Kicking Borrowers or Lenders When They are Down

John Taylor referred to the price-level basis drift as the CB “letting bygones be bygones.”  After writing this blog, I have another view:  I view IT as meaning that when the CB hurts either borrowers or lenders because it is unable to meet its target, then the CB turns around and kicks that down borrower or lender again and again to make them suffer for the duration of their loan.  I have long opposed IT, but writing this blog makes me oppose it even more.  Why cannot other economists see IT for the Pareto damaging regime it is?

The issue of why PLT Pareto dominates IT is simple.  The risk to borrowers and lenders is not inflation risk; it is price-level risk.  To minimize price-level risk, we should not minimize inflation, we should minimize the deviation of the price-level from its expected value.  As such, when a central banking missing its target, it should not keep kicking those suffering from the CB’s past mistakes; the central bank should not make that miss permanent as in IT, but rather the CB should try to reverse that damage as it will try to do under PLT.  Hence PLT Pareto dominates IT.

The Bizarre Tale of the Blind Economists

Thank you all for bearing with me through my argument.  However, from the quote by Shukayev and Ueberfeldt, you knew that the economic profession already knew this.  After all, this is obvious.  (Lars, drink something before you read on; we don’t want your blood to boil too much.)

However, the argument that I gave is not the argument that the literature that Shukayev and Ueverfeldt cited.  That literature did not use the Pareto criterion; it used a loss function that included inflation.  (Yes, Lars, that xxxx loss function again.)

What the literature starting with Svenson (1999) found is that paradoxically when the central bank is trying to minimize a loss function involving inflation, it may actually be better able to do that through PLT than with IT.  That is what Shukayev and Ueverfeld (2010) meant when they said that the literature had found PLT welfare dominates IT.  That literature was referring to “welfare” as defined by their ad hoc loss function, not by their applying the Pareto criterion to the well being of borrowers and lenders.

Economists have been blinded from the obvious by their ad hoc assumption of a loss function involving inflation.  This bizarre twist to this literature is an example of the dangers that economists’ prejudices can enter into their ad hoc loss functions, causing them to miss the obvious.  In this case they have missed the obvious impacts on individual borrowers and lenders of PLT vs. IT.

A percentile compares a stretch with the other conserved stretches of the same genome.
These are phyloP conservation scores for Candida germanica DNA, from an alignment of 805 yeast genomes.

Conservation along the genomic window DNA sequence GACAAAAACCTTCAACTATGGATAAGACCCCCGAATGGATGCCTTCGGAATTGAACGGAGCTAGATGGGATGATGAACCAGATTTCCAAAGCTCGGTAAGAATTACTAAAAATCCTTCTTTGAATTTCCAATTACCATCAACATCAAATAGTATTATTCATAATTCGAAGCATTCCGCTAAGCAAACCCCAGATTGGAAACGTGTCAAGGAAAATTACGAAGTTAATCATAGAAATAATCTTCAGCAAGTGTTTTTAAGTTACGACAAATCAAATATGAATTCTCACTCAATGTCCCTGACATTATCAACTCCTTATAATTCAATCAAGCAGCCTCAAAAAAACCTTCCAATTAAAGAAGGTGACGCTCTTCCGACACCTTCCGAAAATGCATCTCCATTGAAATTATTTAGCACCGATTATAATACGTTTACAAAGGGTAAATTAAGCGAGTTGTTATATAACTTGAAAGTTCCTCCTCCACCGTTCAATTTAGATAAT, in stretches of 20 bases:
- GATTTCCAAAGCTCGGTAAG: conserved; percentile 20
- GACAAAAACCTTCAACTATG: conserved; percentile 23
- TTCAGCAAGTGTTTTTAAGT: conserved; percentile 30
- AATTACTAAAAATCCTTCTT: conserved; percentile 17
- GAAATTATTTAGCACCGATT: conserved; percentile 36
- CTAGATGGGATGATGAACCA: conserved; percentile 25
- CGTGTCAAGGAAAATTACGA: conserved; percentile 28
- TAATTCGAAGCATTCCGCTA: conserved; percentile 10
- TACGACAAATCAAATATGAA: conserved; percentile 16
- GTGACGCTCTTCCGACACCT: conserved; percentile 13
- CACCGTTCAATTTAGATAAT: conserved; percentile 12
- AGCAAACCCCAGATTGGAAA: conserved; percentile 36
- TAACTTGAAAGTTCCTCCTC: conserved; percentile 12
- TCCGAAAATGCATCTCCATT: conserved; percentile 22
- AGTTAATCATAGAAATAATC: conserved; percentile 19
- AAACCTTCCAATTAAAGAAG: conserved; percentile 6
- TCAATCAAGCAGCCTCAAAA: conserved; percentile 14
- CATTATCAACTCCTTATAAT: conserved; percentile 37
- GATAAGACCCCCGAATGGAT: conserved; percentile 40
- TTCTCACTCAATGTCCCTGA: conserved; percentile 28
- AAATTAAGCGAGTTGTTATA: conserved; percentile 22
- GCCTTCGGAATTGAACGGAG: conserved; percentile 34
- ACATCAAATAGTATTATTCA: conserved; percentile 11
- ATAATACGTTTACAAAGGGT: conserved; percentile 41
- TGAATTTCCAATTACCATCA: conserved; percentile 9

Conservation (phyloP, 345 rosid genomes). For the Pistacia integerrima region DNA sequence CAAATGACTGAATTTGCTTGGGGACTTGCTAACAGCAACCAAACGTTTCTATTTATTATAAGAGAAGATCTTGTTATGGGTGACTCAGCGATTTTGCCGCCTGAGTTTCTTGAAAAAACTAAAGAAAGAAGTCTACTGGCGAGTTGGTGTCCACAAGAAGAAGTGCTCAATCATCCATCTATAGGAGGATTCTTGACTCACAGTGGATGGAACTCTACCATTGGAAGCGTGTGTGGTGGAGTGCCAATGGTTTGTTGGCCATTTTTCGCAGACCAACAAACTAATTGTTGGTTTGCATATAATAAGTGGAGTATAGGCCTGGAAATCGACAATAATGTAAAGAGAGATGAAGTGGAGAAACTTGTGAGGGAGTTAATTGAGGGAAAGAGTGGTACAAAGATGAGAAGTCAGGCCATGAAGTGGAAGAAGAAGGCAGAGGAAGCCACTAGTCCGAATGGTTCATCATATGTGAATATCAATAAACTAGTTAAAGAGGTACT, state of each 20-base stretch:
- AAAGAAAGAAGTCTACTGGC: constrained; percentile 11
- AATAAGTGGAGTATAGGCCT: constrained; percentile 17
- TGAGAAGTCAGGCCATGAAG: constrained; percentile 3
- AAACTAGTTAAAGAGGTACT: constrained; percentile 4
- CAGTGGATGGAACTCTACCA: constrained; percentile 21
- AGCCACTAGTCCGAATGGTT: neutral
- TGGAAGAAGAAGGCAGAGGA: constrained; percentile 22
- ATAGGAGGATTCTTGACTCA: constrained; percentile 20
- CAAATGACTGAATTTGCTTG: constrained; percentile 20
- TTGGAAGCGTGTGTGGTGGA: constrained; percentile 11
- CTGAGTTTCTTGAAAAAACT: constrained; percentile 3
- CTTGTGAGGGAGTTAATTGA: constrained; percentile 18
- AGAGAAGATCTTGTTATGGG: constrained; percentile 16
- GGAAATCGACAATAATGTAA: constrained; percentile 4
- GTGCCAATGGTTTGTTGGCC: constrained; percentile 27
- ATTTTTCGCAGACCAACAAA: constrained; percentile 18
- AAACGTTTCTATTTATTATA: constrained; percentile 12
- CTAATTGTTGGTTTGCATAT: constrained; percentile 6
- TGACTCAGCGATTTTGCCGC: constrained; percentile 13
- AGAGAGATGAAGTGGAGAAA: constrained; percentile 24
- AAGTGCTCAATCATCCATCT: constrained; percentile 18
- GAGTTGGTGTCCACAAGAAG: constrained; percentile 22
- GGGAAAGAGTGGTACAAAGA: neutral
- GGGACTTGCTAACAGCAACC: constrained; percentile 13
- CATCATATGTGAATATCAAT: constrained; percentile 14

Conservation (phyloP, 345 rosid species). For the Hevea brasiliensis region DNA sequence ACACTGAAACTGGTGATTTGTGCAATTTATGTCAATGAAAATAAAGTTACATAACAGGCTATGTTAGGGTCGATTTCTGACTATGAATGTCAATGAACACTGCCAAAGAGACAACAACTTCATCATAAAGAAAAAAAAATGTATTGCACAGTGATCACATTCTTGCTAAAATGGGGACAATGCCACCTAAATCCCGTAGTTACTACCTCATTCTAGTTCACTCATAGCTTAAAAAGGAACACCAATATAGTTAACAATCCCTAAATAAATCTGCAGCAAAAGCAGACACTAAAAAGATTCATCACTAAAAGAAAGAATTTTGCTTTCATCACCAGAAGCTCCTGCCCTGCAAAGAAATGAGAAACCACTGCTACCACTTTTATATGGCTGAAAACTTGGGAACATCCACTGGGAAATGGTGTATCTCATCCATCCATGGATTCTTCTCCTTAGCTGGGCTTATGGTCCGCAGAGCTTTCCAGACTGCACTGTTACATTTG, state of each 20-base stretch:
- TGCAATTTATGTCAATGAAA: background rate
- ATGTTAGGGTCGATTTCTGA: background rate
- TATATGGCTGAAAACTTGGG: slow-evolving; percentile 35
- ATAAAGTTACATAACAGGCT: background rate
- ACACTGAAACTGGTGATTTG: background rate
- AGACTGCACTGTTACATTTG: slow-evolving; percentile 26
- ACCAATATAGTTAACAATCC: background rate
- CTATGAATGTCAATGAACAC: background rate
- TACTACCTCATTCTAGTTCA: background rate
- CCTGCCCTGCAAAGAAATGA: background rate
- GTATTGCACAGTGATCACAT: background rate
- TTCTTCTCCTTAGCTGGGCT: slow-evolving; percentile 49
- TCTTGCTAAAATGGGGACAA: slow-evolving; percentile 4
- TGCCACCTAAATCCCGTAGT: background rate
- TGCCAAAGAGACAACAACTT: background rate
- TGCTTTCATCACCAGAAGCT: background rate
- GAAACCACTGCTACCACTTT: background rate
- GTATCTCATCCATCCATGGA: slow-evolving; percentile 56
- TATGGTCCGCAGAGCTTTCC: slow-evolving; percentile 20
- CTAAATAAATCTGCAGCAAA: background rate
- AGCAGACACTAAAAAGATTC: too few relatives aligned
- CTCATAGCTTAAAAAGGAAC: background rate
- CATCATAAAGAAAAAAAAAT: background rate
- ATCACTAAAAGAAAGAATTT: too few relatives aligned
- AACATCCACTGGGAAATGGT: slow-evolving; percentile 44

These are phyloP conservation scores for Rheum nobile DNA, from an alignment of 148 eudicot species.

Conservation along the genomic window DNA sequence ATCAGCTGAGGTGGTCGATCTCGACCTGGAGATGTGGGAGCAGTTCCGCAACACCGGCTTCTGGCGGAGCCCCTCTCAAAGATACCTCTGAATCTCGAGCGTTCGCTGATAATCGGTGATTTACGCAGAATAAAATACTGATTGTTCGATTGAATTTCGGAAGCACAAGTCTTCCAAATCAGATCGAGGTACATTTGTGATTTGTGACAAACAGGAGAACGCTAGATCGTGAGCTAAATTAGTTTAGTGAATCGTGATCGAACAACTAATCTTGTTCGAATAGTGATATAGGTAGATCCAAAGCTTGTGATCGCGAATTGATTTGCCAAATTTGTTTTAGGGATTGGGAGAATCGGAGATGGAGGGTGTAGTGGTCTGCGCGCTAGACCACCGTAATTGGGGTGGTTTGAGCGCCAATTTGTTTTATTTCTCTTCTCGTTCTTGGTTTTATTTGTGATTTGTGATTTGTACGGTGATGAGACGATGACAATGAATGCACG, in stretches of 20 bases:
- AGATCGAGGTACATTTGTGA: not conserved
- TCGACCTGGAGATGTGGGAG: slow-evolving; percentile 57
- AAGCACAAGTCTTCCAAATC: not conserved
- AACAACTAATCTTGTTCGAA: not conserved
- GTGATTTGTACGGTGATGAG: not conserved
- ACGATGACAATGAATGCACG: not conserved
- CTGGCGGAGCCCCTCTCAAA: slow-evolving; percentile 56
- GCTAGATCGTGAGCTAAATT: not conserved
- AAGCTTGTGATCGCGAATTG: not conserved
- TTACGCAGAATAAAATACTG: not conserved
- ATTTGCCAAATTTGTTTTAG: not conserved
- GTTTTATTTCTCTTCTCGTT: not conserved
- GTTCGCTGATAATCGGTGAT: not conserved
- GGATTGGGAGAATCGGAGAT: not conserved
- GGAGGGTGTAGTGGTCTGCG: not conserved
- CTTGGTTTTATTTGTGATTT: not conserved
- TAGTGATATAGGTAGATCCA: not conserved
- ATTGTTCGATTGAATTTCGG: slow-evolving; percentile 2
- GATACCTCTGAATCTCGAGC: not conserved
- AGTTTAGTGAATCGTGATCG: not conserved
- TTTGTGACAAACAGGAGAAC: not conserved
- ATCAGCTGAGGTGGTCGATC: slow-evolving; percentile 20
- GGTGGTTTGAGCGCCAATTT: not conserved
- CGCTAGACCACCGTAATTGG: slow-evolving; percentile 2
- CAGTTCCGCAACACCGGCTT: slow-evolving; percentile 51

Of course, there are other targeting regimes than just PLT and IT, but this blog focused on those two.  In my future writing, I plan to explain why NGDP level targeting Pareto dominates NGDP growth rate targeting, although the logic of that is really the same as I have just discussed; we just allow RGDP to vary so that the Second Fundamental Principle of Monetary Economics also applies.

Also, think about how the “kick them while they are down” characteristic of IT is relevant to the aftermath of the Financial crisis concerning the sovereign debt issues in Europe and the debt burdens on mortgage borrowers in the U.S. and elsewhere.  I guess I have to be careful here as I might be accused of starting riots.

References

Eagle, David and Dale Domian (2011), “Quasi-Real-Indexed Mortgages to the Rescue,” working paper delivered at the Western Economic Associating Meetings in San Diego, CA, http://www.cbpa.ewu.edu/~deagle/WEAI2011/QRIMs.doc

Shukayev, Malik and Alexander Ueberfeldt (2010).  “Price Level Targeting: What Is the Right Price?” Bank of Canada Working Paper 2010-8

Svensson, Lars E O, 1999. “Price-level Targeting versus Inflation Targeting: A Free Lunch?,”

Journal of Money, Credit and Banking, Blackwell Publishing, vol. 31(3), pages 277-95, August.

© Copyright (2012) by David Eagle


[1] The traditional Fisher equation states that i @ r + E[π] where i is the nominal interest rate, r is the real interest rate, and π is the inflation rate.  A more exact relationship we use in Finance is (1+i)=(1+r)(1+E[π) where these rates are per compound period, in this case per month.  According to the approximate and traditional Fisher equation, the real interest rate would be 4.8%, which equals the 7.2% nominal rate less the 2.4% expected inflation (the more precise Fisher equation using the monthly rates concludes the real rate will be 4.79%).